Extinct Rangitoto, a set of two watercolours painted by Charles Heaphy in 1859 based on sketches taken during his first ascent of the maunga in 1841. A Maori fishing camp can be seen in the left watercolour. Images from National Library, reference C-025-001 and C-025-002.

Crucially, the timing of these early expeditions to ’conquer’ Rangitoto’s summit were not inconsequential. The colonial province of Auckland itself was only established in 1840, after protracted discussions with iwi following local signings of the Treaty of Waitangi in June. From a strictly practical perspective, in a time before aerial photography, Rangitoto was one of the only places settlers could scale in order to get a comprehensive view of land and seascape surrounding their new settle

ment. However, it was also one of the only places settlers could scale in order to see their new land, an act which allowed them to finally witness the ‘Auckland’ they saw themselves as collectively engaged in building. In this way, the first attempts by Pākehā settlers to reach the summit of Rangitoto can be considered as not just placing Rangitoto onto the map of naval-gazing Aucklanders, but any sense of ‘Auckland’ as a future city too. And with Victoria Cross recipients, colonels, mariners and even rumours of famed Arctic explorer John Franklin’s wife among the few Pākehā who had seemed capable enough to prevail on its shores, the association between Rangitoto and danger, adventure or the chance to play ‘explorer’ was only just beginning. 



Between 1860-1880, the tale surrounding the ascent of Rangitoto continued to grow. Particularly with the introduction of extensive waterway networks throughout the Hauraki Gulf, the Island became more accessible to a wider array of Aucklanders, causing the number of excursionists intent on exploring the Island to increase. Yet with the continued absence of any summit track, the ascent to the top was just as arduous as any those undertaken shortly after Auckland’s founding. Thus, while it was not possible to claim being among the ‘first’ to scale Rangitoto, the ascent did still carry with it in the 1860’s-1880’s a certain prestige. Indeed, one paper went so far as to assert that the “undertaking…is looked upon in Auckland social circles as sufficient to entitle the performers to the order of the Star of India [awarded for chivalry], or any other trifle of that kind”. Consequently, it is no wonder that there was no end to those eager to attempt the feat — or make the outcomes of their ‘adventurous exploits’ publicly known.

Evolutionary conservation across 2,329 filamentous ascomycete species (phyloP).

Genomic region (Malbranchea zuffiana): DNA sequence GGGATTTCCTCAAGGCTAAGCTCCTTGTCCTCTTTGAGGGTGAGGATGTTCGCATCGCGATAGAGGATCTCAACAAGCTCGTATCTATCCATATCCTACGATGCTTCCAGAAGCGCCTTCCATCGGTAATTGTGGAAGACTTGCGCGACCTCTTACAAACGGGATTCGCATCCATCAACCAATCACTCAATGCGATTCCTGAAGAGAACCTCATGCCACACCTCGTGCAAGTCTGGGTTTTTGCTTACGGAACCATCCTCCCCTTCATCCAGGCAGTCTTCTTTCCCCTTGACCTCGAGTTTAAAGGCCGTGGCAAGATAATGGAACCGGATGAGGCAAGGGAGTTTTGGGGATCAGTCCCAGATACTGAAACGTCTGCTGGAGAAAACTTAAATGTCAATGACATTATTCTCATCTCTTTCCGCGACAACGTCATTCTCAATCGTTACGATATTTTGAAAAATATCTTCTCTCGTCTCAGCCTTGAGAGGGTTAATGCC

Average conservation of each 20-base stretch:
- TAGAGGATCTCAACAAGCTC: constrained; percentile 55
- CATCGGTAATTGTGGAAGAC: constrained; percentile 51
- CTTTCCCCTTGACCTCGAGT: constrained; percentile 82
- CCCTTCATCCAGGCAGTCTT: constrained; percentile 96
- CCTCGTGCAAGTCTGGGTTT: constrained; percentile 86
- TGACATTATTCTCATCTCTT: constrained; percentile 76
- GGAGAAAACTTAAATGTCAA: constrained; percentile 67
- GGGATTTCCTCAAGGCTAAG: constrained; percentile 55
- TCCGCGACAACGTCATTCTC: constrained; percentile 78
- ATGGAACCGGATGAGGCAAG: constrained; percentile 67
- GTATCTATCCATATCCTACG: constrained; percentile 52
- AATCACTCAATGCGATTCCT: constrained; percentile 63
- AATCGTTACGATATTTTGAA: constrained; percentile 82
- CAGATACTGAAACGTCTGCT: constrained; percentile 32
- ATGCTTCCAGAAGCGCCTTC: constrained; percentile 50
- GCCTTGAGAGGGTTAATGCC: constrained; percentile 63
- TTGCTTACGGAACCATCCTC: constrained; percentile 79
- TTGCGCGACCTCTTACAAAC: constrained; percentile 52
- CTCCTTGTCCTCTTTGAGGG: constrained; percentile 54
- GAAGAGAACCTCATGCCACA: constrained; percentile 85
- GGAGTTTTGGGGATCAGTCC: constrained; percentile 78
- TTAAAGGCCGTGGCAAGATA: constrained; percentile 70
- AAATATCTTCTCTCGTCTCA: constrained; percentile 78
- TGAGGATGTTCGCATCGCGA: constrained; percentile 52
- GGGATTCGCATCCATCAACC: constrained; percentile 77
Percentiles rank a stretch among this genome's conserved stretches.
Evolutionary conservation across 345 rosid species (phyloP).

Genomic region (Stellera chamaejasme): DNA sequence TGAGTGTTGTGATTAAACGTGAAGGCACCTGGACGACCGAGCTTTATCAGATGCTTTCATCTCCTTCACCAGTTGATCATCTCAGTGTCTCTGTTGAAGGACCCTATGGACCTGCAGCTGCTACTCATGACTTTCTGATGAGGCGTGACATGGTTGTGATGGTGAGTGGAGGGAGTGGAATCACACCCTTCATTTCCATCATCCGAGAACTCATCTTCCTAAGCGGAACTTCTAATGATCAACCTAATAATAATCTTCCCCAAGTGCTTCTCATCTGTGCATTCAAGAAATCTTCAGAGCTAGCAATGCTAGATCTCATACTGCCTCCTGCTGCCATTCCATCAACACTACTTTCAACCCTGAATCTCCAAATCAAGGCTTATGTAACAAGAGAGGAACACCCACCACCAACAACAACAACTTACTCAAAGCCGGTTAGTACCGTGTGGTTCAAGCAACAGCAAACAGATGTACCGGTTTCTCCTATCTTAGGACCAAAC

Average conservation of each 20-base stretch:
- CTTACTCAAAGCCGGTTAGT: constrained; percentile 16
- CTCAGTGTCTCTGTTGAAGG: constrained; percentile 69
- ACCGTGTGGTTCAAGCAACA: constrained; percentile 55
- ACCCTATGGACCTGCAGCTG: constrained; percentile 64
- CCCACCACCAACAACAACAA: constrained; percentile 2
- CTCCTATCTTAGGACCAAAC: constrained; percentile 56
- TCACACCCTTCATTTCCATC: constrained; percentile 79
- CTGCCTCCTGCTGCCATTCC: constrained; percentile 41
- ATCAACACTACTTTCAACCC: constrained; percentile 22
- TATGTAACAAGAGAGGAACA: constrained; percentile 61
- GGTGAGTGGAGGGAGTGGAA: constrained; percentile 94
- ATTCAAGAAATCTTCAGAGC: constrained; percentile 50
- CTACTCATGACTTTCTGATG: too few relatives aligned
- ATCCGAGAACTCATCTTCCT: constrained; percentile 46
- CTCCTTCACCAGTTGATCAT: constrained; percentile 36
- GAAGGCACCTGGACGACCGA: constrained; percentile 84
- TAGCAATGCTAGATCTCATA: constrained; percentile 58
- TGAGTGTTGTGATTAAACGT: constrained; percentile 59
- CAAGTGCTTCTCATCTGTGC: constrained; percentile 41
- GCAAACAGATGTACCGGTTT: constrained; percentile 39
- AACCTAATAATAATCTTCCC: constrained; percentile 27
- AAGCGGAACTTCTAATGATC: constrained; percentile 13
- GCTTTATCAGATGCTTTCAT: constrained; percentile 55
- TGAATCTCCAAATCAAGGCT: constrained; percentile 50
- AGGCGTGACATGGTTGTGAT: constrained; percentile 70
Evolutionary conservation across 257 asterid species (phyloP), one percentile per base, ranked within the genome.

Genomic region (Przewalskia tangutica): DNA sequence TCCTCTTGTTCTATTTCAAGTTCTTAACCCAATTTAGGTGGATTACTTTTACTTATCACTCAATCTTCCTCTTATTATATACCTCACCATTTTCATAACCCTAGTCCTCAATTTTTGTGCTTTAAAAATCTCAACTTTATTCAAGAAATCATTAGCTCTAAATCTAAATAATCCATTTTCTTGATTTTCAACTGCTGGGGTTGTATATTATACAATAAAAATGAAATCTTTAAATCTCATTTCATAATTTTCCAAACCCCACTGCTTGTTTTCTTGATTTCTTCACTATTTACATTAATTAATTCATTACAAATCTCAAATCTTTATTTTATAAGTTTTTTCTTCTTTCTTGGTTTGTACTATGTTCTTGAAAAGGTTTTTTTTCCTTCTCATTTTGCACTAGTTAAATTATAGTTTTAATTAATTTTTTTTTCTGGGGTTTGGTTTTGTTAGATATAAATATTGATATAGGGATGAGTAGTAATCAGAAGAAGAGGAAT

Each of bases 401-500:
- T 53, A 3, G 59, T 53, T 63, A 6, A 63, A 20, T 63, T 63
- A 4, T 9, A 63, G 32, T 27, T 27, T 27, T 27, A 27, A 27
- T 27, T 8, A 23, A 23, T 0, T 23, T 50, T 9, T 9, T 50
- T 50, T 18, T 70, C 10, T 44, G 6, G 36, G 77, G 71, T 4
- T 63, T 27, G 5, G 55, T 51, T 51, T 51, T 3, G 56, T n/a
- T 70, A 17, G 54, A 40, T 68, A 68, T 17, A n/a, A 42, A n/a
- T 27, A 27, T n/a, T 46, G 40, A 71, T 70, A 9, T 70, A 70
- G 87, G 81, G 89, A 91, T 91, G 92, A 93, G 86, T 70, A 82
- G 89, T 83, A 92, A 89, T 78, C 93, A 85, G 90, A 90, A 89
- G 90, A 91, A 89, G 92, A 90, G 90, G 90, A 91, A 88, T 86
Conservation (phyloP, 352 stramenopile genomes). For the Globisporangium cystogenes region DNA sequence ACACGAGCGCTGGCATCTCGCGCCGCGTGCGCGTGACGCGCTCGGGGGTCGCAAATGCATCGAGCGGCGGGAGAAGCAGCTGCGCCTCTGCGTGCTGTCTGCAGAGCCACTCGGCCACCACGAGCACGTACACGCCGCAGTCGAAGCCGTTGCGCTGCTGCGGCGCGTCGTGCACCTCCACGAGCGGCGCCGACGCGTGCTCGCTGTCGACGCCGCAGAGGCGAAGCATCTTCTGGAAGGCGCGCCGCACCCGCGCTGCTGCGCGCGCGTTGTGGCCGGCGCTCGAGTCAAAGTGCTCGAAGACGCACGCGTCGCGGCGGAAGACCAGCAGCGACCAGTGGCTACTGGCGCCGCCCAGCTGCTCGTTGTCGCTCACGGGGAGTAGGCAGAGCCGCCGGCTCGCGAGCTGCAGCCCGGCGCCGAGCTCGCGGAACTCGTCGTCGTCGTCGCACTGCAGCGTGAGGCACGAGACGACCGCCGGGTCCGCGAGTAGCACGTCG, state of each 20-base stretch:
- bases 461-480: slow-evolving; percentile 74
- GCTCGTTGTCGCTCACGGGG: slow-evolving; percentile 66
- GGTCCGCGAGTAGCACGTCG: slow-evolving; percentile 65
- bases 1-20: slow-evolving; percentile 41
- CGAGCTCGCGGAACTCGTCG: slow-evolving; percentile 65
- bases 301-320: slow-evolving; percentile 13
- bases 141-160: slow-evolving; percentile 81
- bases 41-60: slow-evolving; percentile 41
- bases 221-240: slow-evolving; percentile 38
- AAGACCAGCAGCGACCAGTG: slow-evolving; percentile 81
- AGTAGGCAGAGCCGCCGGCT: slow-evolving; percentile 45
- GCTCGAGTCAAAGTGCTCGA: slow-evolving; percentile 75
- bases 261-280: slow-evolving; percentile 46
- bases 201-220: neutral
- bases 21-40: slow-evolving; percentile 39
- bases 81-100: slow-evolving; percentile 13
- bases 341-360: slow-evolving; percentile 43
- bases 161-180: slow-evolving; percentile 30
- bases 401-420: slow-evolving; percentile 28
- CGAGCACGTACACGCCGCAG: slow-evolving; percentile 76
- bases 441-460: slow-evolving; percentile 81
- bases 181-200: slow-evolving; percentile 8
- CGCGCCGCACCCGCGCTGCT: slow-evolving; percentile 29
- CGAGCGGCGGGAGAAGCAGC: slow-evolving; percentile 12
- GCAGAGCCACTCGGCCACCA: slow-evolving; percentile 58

Particularly in local papers like the New Zealand Herald, Auckland Star and Daily Southern Cross, elaborate stories retelling attempts to scale Rangitoto were soon being published on a near-monthly basis. Rather than being consigned to irrelevant back-page news, many of these recounts were feature articles that read more like modern-day adventure sagas, some even stretching over 3000 words in length. Indeed, an ‘adventure saga is probably an apt descriptor for what many of these stories were trying to achieve. For example, take this recount of an attempt to reach the summit in 1869, written by a reporter for the Daily Southern Cross who agreed to join a hiking party formed by members of the Auckland Institute (now Auckland War Memorial Museum): 

“We rapidly pushed ahead, but found the country getting worse every step we took. Our way was blocked up every few yards by deep holes and chasms, and by precipices many feet high. The bush too began to get most inconveniently in our way. We had to force every step through it. The scoria became more and more dangerous, rising and falling rapidly. At one minute we were at the top of a lull, the next we were crawling along a gully choked up with undergrowth. It would be almost impossible to describe accurately the character of the ground. It put me very much in mind of an ice-field suddenly broken up, and jumbled together. The crust, which varied in thickness from an inch to many feet, was forced aside in every conceivable direction. It was exceedingly brittle, and often gave way at the touch of the foot, so that we had many severe falls. In places we came upon the front a precipice thirty or forty feet high, when nothing remained for it but to drag ourselves up by trees and roots, as best we could”.

Danger, if accounts like these are to be believed, seemingly lurked around every corner for the would-be adventurer intent on scaling Rangitoto’s lofty heights. Yet it appears that women rather than men were often more determined to do the conquering. In almost every recorded attempt to ascend Rangitoto reported, women make up a substantial portion of the hiking party assembled. Moreover, despite having to complete the trek in full-length petticoats and blouses, it seems that many were triumphant in reaching the summit – often much to the surprise of their male co-travellers. As one male author of the first known attempt to spend the night on Rangitoto’s summit conceded: